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  1. Sex Differences in Lupus Mortality Mariah Zebrowski Leach, JD, MS Monday, December 4, 2017 A comprehensive US population-based study identified an average 22-year and 12-year deficit in life expectancy among females and males with systemic lupus erythematosus (SLE), respectively, compared with the general population. Background In the United States, SLE is a source of significantly decreased life expectancy. While marked differences have been observed between the sexes in terms of the incidence, prevalence, and clinical manifestations of SLE, this area is still poorly understood. Falasinnu and colleagues1 at Stanford School of Medicine identified sex-based differences in the causes of death among SLE decedents in the United States and recognized clinically relevant comorbidities that may warrant careful consideration in patients’ clinical management. The study This study examined SLE-related deaths using the 2014 National Center for Health Statistics multiple cause of death (MCOD) database, a population-based electronic medical recording of all death certificates issued in the United States. The analysis considered not only the number of death certificates listing SLE as the underlying cause of death, but also those listing SLE in general. Demographic information considered included age, race/ethnicity, sex, educational attainment, foreign-born status, marital status, and pregnancy status. SLE decedents were compared with non-SLE decedents in the general population belonging to the same age group. The findings In 2014, there were 2,660,497 deaths in the United States, of which 2036 (0.1%) listed SLE among the causes of death. Approximately 86.2% of SLE deaths occurred among females, with a median age at death of 59 years and the highest proportion of deaths occurring between 45 and 64 years of age. In comparison, the overall median age at death for females in the general population was 81 years, and the majority of deaths occurred among females over 65 years of age. Black females experienced the greatest burden of SLE mortality. Approximately 32% of all female SLE decedents were black, compared with only 11% of non–SLE-related deaths in the general population. Female decedents with SLE had a slightly higher proportion of foreign-born individuals than the general population, but there were no other significant demographic differences. The most frequently listed comorbidities among female decedents with SLE were septicemia (4.32%) and hypertension (3.04%). Among male decedents with SLE, the median age at death was 61 years, compared with 73 years in the general population. Of male decedents with SLE, 23.5% were black, compared with only 12% in the general population. The age-standardized mortality was highest among American Indian males. There were no other demographic differences related to SLE among male decedents. The most frequently listed comorbidities among male decedents with SLE were heart disease (3.70%) and diabetes mellitus with complications (3.61%). Implications for physicians and future research This study offers an opportunity to better describe the association between SLE and related comorbidities in the context of mortality, although the MCOD data have a number of limitations. Inaccuracy on death certificates can lead to the underestimation of the SLE mortality burden, and researchers were unable to differentiate between causes of death that were related to the natural age process, disease activity, and drug therapy. Still, the MCOD data provide a comprehensive understanding of the population-based burden of SLE mortality. While female SLE patients tend to have more frequent disease exacerbations, male patients appear to have significantly greater multisystemic damage accrual and disease severity. Greater disease severity among male SLE patients may be related to under diagnosis due to selective attention given to females by physicians during clinical decision-making. This potential for gender bias needs to be carefully considered. Racial minorities generally have a disproportionately higher burden of mortality. The scope and degree of these differences in SLE are particularly pronounced, with mortality rates among black females nearly four times as high as those in white females. “Our findings reinforce the urgent need for interventions that reduce morbidity and mortality in patients with SLE to improve health outcomes and ultimately reduce health disparities,” the researchers write. They note that novel translational research programs are currently underway to attempt to address these disparities. Clinically relevant comorbidities also need to be considered more carefully in the course of patients’ clinical management and the natural history of SLE. This study revealed future targets for the investigation of sex-based differences and directions for epidemiological research. “A comprehensive understanding of causes of death and the related comorbidities can improve clinical diagnostic and therapeutic strategies, impact survival outcomes in patients living with SLE, and enhance population-based disease surveillance estimates,” the researchers conclude. References: 1. Falasinnu T, Chaichian Y, Simard JF. Impact of sex on systemic lupus erythematosus-related causes of premature mortality in the United States. J Womens Health (Larchmt). 2017;26:1214-1221. doi: 10.1089/jwh.2017.6334.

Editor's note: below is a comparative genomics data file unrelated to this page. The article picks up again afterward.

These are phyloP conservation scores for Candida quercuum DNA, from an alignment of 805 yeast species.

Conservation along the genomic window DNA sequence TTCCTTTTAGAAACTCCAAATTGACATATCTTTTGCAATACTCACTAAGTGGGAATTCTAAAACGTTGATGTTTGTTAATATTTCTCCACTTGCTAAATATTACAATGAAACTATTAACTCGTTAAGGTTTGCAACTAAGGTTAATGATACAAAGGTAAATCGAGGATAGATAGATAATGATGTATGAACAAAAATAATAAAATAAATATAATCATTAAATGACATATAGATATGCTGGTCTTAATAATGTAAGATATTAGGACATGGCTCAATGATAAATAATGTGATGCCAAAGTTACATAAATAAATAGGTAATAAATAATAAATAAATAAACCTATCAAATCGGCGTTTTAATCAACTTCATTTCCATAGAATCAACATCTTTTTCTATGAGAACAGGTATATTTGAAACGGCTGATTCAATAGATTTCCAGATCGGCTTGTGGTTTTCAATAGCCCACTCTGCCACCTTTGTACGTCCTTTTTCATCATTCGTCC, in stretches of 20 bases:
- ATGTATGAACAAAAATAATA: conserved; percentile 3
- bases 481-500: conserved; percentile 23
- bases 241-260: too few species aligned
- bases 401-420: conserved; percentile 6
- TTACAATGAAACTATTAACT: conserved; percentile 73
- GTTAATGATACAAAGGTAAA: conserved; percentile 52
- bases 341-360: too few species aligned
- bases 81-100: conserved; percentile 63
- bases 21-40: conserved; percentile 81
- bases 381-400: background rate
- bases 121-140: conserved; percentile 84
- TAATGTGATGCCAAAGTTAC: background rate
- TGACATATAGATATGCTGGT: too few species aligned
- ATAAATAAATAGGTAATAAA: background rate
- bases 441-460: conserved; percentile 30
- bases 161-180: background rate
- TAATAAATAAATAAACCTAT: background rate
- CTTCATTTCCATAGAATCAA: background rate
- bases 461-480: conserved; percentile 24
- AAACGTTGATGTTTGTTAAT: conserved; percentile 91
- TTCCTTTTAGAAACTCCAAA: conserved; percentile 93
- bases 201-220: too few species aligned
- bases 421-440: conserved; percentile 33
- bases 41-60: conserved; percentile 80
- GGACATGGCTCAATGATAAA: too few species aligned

2. MEETING NEWS WASHINGTON AMERICAN COLLEGE OF RHEUMATOLOGY ANNUAL MEETING — Frailty — a syndrome of weight loss, weakness, slowness, exhaustion and inactivity — was associated with mortality, poor physical and cognitive function and overall functional decline in patients with systemic lupus erythematosus, according to findings presented at the American College of Rheumatology Annual Meeting. “It does appear that frailty is something that might be a relevant concept in lupus, and it does predict declines in physical and cognitive functioning and a high risk of mortality,” Patricia P. Katz, PhD, professor of medicine at the University of California, San Francisco School of Medicine, said during her presentation. “The effects were not simply due to disease itself, because we saw these effects even after adjusting for disease activity and damage. The combination of frailty components appeared to create a combined risk for poor outcomes that was greater than any of the elements alone.” Katz and colleagues performed an in­person research visit of 138 women with lupus between 2008 and 2009, and assessed the frailty components of weight loss, weakness, slowness, exhaustion and inactivity. The researchers determined slowness by a 4­meter walk using sex and height criteria. Weakness was determined by grip strength using sex and BMI criteria, and investigators determined both exhaustion and inactivity with a questionnaire. If the patient had a deficit in at least three of the five categories, researchers deemed the patient to be “frail.” Researchers considered a deficit in one or two categorizes to be “pre­frail” and a deficit in none of the categorized to be a “robust” patient. Of the patients, the mean age was 48 years; the mean lupus duration was 16 years; and 65% were white, non­Hispanic. Overall, 24% of patients were classified as frail and 48% were classified as pre­frail. Researchers measured physical function with the SF­36 Physical Functioning subscale and the Valued Life Activities disability scale. They determined cognitive function using a 12­test battery, with scores below ­1 standard deviation of age ­adjusted population norms considered as impaired, and they determined mortality as of December 2015. Researchers calculated differences in function and 2­year changes in function using multiple regression analyses adjusted for factors such as age, lupus duration, glucocorticoid use, obesity, self­ reported lupus activity and baseline function. Researchers found frail women had significantly worse physical function compared with robust and prefrail women. In addition, frail women were more likely to have cognitive impairment. The mortality rate was 16.7% in the frail group, 4.1% in the pre­frail group and 2.3% in the robust group. In the regression analysis, the frail group had an increased risk for death (risk ratio = 5.1). “In terms of future directions, it may be important to try and develop a lupus­ specific measure,” Katz said. “It may need to include different measures or additional factors.” – by Will Offit 25/02/2017 Frailty associated with mortality in patients with lupus http://www.healio.com/rheumatology/lupus/news/online/{8d084f81-b0d5-40bf-897d-0dfeb6c5dda2}/frailty-associated-with-mortality-in-patients-with-lupus?sc_trk=internalsearch Reference: Katz P, et al. Abstract #3051. Presented at: American College of Rheumatology Annual Meeting; Nov. 11­ 16, 2016; Washington. Disclosure: The researchers report no relevant financial disclosures